I really tried to tone things down and get Elizabeth relaxed, but it didn't seem to help much. I added in more high fat foods and tried to make sure she always had something to much on. I don't think it worked much. By this point she is two years old and her behavior is getting worse. She was constantly angry. I mean anything and everything set her off. 

If anybody looked at her the wrong way she would scream, throw toys, scratch (and draw blood), she would even rip out her hair... and all the while she'd look at you like a wild animal. It was really scary at times. I started wondering if she had some sort of mental issue. Or could she have some sort of sensory issues? All of this continued for months and months. The family was held hostage to her moods. We couldn't go out anywhere because there was 100% chance she'd be disruptive and cut our trip short. We even had to switch off going to Mass on Sundays. There was no way we could even step into a quiet church with her. Thankfully, Grandma would take her every other week so we could attend Mass as a family.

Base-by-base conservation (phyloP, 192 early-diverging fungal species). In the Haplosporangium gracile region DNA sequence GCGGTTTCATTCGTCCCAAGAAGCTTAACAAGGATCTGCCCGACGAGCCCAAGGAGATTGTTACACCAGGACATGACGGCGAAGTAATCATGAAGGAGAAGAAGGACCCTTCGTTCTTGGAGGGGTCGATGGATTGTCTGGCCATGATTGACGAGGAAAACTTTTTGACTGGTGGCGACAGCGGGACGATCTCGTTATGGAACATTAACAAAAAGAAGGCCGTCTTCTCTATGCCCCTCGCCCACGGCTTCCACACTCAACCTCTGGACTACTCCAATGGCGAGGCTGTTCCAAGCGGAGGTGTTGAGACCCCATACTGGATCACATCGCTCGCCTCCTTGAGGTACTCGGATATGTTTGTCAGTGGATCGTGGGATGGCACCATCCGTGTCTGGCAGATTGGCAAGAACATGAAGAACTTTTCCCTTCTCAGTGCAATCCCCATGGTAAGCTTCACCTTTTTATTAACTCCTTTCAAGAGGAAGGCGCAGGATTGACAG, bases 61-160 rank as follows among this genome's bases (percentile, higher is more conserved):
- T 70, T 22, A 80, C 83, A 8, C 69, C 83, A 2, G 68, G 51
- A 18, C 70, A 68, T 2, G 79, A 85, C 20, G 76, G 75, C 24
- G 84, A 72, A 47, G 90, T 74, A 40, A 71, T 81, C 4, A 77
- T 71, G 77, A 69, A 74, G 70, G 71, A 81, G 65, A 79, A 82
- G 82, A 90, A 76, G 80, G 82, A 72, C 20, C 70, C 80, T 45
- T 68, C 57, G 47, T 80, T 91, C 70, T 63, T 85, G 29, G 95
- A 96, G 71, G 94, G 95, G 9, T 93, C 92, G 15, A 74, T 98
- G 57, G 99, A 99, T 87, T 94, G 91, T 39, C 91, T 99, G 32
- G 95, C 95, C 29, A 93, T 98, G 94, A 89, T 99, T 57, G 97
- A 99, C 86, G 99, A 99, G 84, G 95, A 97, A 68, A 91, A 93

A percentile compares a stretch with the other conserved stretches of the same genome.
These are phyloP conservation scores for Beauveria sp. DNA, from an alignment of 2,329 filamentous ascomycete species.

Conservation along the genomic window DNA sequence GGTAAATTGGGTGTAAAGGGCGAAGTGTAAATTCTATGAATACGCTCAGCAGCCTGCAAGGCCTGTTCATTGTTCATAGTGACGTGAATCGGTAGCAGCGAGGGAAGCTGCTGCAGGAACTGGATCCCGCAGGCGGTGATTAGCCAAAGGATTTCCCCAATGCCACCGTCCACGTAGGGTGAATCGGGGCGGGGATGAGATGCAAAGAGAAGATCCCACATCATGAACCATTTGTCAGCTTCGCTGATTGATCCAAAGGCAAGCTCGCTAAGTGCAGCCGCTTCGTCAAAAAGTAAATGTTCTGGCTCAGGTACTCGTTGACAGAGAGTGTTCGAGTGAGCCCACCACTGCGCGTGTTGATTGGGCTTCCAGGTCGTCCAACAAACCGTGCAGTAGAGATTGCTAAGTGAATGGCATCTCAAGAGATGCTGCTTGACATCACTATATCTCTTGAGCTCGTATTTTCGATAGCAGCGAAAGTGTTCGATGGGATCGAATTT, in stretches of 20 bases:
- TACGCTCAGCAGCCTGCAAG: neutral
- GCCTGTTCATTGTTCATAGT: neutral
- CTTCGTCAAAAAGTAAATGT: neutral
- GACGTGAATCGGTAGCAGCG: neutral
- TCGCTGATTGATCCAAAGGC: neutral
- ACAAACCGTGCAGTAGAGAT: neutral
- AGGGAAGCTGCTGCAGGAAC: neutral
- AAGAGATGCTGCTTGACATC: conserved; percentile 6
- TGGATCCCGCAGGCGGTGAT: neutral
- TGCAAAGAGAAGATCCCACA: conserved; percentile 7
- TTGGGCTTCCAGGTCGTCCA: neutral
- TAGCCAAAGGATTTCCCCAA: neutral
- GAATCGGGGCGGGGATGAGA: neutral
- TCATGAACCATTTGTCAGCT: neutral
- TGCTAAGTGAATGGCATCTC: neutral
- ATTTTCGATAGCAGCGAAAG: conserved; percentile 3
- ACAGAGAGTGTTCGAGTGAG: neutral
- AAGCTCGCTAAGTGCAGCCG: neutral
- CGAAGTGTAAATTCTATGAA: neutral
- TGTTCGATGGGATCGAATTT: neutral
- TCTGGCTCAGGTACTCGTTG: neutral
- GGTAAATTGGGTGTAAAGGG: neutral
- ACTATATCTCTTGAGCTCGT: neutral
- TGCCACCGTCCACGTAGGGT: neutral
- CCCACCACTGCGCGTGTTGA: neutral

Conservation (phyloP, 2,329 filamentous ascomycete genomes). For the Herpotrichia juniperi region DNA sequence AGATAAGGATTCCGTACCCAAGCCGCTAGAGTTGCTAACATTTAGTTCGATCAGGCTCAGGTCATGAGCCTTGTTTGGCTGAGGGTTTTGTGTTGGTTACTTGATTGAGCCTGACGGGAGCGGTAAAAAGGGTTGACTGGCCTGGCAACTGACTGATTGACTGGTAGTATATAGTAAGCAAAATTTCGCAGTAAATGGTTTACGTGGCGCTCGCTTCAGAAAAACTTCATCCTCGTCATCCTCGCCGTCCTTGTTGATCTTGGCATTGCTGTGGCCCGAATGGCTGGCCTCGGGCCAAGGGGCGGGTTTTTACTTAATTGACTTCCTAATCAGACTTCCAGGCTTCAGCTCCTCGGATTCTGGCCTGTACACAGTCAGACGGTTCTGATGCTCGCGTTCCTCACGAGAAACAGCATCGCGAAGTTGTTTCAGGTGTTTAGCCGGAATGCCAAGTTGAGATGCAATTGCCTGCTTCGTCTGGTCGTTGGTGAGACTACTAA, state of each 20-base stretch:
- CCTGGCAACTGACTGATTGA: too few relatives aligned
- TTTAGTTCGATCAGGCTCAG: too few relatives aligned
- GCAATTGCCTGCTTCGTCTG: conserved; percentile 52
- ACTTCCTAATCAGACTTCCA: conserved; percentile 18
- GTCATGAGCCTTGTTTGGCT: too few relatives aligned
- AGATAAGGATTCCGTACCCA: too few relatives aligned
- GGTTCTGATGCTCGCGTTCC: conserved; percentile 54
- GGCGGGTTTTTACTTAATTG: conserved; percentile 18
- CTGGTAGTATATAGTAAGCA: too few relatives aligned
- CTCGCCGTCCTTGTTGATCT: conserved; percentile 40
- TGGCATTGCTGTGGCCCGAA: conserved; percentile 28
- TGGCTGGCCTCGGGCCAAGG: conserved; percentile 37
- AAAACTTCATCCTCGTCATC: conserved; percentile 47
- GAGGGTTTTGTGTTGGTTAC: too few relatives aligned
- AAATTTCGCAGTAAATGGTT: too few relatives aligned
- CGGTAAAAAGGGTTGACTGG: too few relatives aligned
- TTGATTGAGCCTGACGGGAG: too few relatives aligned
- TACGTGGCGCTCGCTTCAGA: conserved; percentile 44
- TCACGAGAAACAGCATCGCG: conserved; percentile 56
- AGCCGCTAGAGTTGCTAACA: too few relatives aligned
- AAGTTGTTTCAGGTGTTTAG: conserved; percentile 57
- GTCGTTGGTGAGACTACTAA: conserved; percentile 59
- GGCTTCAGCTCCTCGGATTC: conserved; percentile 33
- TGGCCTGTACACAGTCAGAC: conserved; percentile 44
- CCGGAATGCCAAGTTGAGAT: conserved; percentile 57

I think also about this time we discovered she had another yeast infection. So I did all the routine things: took her off sugar, added probiotics, and lots of water and rest. It helped her irritability somewhat, but not for long. 

I took her back to the pediatrician, desperate for ideas, but all I got was "feed her more food. And you might want to make an appointment with a nutritionist so you can learn about healthy foods."  That is a common theme with doctors and nurses, they look at me and decide that since I'm big, it must be that my kids subsist on french fries and fried chicken nuggets. It didn't how much I would talk about the kids eating fruits and vegetables, and meats, and whole grains... they never quiet believed it. Anyway, I never went it for a $50 class on how to feed your baby.